Authorities defend driving test

Despite complaints from frustrated learner drivers, authorities say more than half pass their practical test on the first try.

The New Zealand Transport Agency (NZTA) said nearly 60 per cent pass the restricted test on the first attempt, and overall the pass rate is more than 50 per cent.

NZTA said the pass rate for teenage drivers was higher than the overall average, at more than 60 per cent.

Nearly 150 parents and novice drivers have contacted APNZ today in response to a story about a testing officer being punched after failing a learner driver at

Meadowlands AA in Auckland on Monday. Many were frustrated at failing the test multiple times.

NZTA spokesman Andrew Knacktstead said the more challenging restricted test was introduced in February 2012 to improve safety of young and novice drivers.

"Road crashes are the single biggest killer of teenagers in New Zealand, and with an average of one teenager killed on New Zealand roads every week in recent years our teen crash rates are among the worst in the developed world,'' he said.

"That's a situation no-one should accept, and New Zealanders are looking for decisive action to reduce this needless waste of young life and young potential.''

Young drivers on a learner licence were encouraged to put in plenty of hours of supervised driving and take advantage of free online resources before sitting the tougher practical test.

One parent said his 18-year-old broke down in tears after failing her restricted driving test for the fifth time.

Glenn Mclaughlin spent $670 on drivers licence tests for his 18-year-old daughter Dana, and has three other teenagers who could be in for a similarly costly experience.

Mr Mclaughlin said Dana has been driving vehicles through paddocks since she started school, and he had never doubted her capabilities behind the wheel.

He sat in on two of the driving tests to see for himself why she was failing.

"On the morning of her last test there were four other people sitting their tests; two who were teenagers and two who were older. All of them failed.''

Mr Mclaughlin said he approached the testing officer and asked whether he was simply revenue collecting, to which he replied that Mr Mclaughlin should take it up with a manager.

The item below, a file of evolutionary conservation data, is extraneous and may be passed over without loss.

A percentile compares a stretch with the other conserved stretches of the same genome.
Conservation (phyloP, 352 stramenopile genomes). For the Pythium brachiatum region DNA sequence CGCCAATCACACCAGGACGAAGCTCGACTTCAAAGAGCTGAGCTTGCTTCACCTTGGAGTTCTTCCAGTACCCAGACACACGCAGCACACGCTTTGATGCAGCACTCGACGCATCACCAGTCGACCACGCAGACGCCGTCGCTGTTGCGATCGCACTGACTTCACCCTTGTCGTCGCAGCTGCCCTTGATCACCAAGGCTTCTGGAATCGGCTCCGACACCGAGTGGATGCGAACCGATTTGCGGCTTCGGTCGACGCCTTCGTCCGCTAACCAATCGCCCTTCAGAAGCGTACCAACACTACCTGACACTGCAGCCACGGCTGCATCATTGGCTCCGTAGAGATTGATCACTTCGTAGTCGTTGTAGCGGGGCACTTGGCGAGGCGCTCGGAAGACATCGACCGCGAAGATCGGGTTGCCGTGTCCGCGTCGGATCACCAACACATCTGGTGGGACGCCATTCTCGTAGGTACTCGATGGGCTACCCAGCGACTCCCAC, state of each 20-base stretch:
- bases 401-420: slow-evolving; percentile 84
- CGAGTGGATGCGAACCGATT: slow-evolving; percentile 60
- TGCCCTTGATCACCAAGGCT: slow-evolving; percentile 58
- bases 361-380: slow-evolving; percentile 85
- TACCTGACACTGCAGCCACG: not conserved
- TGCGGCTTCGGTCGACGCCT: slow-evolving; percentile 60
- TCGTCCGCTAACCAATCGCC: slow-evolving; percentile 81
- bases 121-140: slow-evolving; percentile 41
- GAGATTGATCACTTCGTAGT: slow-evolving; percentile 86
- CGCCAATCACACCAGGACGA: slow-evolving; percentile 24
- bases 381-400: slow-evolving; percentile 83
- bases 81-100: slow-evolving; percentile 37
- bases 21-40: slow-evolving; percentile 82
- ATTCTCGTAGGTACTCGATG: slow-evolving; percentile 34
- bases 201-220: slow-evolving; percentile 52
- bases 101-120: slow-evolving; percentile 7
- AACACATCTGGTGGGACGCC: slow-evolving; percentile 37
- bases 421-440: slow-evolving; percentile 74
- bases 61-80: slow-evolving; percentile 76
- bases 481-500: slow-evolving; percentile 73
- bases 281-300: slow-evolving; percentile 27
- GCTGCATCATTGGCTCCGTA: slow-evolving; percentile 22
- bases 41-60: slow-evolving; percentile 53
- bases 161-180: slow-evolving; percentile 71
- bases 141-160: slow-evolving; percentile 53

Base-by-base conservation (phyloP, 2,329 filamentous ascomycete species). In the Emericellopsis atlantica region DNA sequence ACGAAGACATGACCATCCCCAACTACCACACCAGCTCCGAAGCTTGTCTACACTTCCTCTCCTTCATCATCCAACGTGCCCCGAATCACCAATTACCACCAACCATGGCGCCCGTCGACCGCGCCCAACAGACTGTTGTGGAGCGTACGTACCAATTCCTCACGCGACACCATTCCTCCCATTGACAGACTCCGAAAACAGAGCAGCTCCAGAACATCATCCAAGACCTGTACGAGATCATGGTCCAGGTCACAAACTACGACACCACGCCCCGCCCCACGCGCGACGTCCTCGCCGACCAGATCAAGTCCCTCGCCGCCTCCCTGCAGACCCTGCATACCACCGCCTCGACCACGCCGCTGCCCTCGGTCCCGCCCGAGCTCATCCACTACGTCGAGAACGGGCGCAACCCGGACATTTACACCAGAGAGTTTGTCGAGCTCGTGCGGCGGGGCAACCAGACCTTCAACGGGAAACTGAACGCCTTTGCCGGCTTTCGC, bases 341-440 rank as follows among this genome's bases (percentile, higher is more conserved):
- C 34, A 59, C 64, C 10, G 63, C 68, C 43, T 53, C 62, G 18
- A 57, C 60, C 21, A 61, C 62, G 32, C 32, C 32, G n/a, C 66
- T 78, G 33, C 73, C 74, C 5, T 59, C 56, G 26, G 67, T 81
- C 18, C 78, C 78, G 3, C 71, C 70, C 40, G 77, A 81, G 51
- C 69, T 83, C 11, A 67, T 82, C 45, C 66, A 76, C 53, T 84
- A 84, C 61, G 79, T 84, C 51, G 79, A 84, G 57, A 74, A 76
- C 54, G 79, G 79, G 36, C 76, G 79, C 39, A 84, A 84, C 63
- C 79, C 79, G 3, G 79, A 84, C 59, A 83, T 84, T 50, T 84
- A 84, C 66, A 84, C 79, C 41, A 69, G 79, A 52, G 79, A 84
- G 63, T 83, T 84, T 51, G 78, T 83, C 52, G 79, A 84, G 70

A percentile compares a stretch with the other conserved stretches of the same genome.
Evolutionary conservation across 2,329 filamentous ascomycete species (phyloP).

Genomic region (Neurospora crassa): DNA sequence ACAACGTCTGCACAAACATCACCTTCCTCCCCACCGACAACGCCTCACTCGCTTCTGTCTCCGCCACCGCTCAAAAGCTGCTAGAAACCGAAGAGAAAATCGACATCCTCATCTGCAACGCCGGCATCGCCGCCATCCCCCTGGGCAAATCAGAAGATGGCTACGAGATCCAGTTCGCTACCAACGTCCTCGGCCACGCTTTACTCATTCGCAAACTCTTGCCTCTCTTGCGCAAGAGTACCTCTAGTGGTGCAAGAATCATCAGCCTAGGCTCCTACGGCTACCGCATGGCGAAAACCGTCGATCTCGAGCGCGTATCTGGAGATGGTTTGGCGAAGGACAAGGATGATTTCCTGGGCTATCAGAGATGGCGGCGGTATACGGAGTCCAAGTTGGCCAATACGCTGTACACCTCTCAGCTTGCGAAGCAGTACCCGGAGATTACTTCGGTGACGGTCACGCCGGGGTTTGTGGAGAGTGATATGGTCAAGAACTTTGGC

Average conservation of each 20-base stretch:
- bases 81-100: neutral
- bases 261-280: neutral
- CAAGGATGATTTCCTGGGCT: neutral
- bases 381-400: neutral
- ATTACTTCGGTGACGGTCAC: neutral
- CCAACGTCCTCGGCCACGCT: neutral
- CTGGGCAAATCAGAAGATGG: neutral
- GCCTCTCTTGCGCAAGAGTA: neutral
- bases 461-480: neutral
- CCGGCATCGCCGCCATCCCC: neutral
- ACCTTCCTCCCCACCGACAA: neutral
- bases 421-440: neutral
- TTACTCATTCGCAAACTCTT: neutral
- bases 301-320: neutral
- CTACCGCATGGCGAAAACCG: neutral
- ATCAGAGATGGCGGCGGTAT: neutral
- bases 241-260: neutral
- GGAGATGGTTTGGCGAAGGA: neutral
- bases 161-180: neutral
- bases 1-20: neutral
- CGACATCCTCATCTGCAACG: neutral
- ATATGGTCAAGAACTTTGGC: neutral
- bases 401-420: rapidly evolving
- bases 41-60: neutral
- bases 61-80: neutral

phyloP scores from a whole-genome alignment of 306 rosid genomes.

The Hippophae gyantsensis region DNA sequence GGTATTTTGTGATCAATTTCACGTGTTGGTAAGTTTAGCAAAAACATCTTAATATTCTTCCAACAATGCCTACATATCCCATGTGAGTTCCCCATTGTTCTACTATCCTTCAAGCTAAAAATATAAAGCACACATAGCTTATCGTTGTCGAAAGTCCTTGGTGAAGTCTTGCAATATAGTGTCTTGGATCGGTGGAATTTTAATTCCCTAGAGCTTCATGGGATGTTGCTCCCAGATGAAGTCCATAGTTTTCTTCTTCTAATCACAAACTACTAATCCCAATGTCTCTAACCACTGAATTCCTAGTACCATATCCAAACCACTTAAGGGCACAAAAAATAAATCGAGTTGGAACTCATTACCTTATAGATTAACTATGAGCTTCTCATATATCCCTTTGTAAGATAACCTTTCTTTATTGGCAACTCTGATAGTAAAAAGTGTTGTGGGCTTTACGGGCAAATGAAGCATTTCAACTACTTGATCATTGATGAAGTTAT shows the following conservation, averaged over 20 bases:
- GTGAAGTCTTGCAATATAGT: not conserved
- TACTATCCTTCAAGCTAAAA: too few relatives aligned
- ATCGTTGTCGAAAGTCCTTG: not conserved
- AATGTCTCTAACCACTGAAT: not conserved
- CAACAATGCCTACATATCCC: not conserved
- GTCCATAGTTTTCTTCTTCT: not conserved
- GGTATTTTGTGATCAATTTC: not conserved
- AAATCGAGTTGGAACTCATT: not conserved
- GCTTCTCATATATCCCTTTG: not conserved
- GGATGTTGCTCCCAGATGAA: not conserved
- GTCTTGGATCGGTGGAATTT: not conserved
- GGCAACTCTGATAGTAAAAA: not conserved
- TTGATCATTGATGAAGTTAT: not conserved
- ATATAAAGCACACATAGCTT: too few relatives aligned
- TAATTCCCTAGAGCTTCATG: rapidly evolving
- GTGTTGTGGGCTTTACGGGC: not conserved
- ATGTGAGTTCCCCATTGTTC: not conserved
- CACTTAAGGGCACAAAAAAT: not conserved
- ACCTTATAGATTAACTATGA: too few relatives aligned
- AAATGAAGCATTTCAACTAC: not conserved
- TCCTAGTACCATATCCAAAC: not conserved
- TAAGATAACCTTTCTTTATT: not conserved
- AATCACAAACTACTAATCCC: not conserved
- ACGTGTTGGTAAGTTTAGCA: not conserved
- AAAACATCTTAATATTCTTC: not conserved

"It is so, so hard. Every single time it's a different reason. If they'd said at the first instance 'here's the reason you failed' then we could take it away and practice.''

Mr Mclaughlin said the result of failing so many learner drivers is more illegal motorists on the roads.

He said he knew of many young motorists driving on learner licences from rural parts of Auckland into the city for work because there was no alternative and the tests seemed impossible to pass.

An Auckland mother who didn't want to be named said her son had been failed four times at Meadowlands AA. She estimated the cost of the tests and the time taken off work at $1000.

Another motorist had to sit the test four times.

"The thing that struck me was the lack of consistency and oversight between assessors, locations etc.

"I believe the management of license testing process by various third party private companies leads to inconsistencies in driver capabilities.

"I think that driving should form part of the NCEA curriculum and should be taught as part of school as a standardised, national subject.''

For help with preparing for the driving test, see free resources at: Resources for parents are available at


- By Sophie Ryan of APNZ

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